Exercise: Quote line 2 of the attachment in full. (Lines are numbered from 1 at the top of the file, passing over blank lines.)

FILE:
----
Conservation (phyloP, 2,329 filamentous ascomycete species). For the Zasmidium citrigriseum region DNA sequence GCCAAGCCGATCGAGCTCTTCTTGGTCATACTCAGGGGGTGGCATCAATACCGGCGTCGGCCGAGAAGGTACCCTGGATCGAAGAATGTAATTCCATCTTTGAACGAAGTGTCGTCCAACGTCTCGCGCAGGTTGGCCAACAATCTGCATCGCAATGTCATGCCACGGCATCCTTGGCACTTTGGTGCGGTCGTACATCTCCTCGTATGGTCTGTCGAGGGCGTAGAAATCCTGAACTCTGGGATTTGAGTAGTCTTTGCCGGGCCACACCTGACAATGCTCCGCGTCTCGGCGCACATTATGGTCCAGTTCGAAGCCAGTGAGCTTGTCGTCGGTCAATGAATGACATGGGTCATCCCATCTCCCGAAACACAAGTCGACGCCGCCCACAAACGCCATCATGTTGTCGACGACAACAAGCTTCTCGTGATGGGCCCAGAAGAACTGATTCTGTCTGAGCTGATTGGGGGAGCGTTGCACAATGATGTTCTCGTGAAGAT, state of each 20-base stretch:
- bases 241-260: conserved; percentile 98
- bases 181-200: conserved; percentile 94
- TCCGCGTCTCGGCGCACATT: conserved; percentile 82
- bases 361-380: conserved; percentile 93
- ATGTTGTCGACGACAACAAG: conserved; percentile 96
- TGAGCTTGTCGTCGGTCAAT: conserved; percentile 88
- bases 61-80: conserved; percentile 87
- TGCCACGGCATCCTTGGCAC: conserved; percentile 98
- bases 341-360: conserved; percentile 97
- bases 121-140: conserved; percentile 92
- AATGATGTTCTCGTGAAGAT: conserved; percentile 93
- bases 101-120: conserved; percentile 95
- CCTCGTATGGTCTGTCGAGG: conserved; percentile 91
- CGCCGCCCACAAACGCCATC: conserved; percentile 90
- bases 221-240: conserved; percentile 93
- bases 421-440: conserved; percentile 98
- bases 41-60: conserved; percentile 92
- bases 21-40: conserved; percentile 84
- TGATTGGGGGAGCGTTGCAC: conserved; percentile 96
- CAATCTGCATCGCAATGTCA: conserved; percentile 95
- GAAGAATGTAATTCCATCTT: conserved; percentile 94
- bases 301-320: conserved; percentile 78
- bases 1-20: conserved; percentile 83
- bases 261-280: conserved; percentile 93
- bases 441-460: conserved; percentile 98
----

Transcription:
- bases 241-260: conserved; percentile 98